Laura wipes her eyes and smiles. She types out her response.


Childhood Poems – Sweet and sour

Sweet and Sour

Mam made a cone

from newspaper and put sugar in it.

Then she’d give each of us a stick

of rhubarb, to dip.

I loved the green-apple tartness

of the rhubarb against the sweet

sugar granules. Tongues curling

and saliva swirling, like a tap

turned on. Lips pursed

and tongues licking, again and again

‘til it was gone. Mouth and hands

stuck up to glory. Faces beaming

with the aftermath of it,

as we pick the strings

from pink stained teeth. Good

as a bag of sweets any day.

Childhood Poems-The Old School

The Old School

I hear the clang of the bell and I see myself

running on cold concrete across the school playground,

knees gashed and grazed, naked elbows protruding

from a worn out cardigan.


Tucking dress into my knickers I tipple up

the sooty black wall, feet firmly planted against its solid face.

Blood rushes and reddens already rosy cheeks while

grit grabs the fleshy palms of my hands.


The skipping rope flies high, in time to

‘Polly’s in the kitchen’ and I get a stitch doing the skipping.

I run away screaming as someone shouts ‘Kiss-catch’, NO-ONE

misses snotty nosed kisses from bullying boys with tide marks.


A small tin of Tics, tucked in my pocket

Rattles and tinkles and brings all friends running.

‘Share or you’re dead.’ claim a clamour of voices

And a handful of hands are grabbing and jabbing.


The bell clangs again and Miss Ellie takes charge

‘Line up in order and don’t make a noise.

Boys on the left and Girls on the right.’

She marches us back through the great gothic doors.



Moving on to part 3-Plotting and Structure

A new year, a new assignment. The course is getting so interesting but more involved and is quite a challenge. Assignment 2 went reasonably well and I got excellent constructive feedback from my tutor. No-one had talked about paragraph structure with me before when I have written a short story but once I started to rework my piece it made perfect sense and now my I’m moving forward with a bit more confidence.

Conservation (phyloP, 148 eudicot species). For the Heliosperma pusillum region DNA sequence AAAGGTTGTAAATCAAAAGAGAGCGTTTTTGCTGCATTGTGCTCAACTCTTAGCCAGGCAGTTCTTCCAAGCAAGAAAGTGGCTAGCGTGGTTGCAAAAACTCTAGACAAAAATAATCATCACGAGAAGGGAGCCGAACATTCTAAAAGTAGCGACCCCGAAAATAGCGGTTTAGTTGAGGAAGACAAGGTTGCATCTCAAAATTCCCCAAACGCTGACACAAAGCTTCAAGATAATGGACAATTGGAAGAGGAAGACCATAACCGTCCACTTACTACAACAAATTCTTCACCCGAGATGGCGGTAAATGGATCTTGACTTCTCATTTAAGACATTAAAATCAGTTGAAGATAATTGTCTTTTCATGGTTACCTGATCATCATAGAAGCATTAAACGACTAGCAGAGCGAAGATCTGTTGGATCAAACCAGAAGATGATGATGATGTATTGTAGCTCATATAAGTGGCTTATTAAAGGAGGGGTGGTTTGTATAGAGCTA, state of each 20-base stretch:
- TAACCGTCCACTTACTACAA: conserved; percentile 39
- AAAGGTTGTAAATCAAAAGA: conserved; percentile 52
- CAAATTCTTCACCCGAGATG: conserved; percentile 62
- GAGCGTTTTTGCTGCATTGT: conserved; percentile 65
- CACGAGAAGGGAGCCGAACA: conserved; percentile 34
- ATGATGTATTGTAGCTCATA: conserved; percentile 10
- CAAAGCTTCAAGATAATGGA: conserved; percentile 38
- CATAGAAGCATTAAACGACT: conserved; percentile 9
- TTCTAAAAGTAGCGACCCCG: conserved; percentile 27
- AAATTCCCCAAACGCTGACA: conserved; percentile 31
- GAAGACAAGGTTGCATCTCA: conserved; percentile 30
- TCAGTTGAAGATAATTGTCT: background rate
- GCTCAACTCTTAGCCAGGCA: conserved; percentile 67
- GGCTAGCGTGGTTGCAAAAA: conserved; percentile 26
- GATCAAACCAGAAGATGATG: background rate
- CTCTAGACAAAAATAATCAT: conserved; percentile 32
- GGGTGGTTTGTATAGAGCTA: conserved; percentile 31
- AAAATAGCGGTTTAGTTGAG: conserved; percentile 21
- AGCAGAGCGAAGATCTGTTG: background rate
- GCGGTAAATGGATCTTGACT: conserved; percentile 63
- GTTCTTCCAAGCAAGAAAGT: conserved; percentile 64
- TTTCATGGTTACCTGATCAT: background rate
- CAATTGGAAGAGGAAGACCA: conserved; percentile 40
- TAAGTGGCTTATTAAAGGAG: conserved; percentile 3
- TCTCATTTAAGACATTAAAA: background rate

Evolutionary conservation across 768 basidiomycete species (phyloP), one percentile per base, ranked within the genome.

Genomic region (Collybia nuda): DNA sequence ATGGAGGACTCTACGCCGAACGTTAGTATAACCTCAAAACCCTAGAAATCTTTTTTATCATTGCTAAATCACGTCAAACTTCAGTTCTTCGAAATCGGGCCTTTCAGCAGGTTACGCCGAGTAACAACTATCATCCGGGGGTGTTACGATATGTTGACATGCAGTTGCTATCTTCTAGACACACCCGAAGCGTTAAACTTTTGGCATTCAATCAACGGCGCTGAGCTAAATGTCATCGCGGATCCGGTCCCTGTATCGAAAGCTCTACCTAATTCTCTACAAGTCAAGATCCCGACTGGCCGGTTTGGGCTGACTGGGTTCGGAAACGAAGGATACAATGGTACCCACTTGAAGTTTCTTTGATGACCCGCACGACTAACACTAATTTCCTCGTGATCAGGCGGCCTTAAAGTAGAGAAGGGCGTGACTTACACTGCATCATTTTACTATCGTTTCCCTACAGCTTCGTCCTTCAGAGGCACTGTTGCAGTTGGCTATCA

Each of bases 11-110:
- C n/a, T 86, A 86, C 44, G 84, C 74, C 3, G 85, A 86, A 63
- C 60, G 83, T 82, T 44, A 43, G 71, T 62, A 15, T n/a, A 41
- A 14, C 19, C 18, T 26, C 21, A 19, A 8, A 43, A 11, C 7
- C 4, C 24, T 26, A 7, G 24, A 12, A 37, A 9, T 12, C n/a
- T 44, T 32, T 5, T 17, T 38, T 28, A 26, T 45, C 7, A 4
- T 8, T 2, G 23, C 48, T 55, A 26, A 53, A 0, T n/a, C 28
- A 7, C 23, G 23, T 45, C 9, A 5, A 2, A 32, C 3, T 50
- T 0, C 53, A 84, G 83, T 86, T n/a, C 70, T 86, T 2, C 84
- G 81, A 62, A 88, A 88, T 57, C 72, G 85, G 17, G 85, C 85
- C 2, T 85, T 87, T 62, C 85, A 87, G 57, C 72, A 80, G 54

Anyway, a bit less digressing and on with part 3.  This is all about Plot and Structure and my first exercise  was to plot out ‘Cinderella’ using some of the other characters and telling it from their point of view. This was a great exercise and it was easy to see how using a different point of view changes the structure of a plot significantly. With obvious character traits it was easy to imagine the Fairy Godmother concentrating on her ability to provide solutions  for problems using her magic skills. Her dilemma could be not being as good at magic spells as she thought, leaving with a fear of letting Cinderella down. The Stepmother’s story would be based on jealosy and greed and her need to be the centre of attention, learning the lesson and reforming by the end. The King’s story would concentrate his need to continue the family line with some fairly comic scenes of him trying to match make the prince with every princess in the land until Cinderella comes along.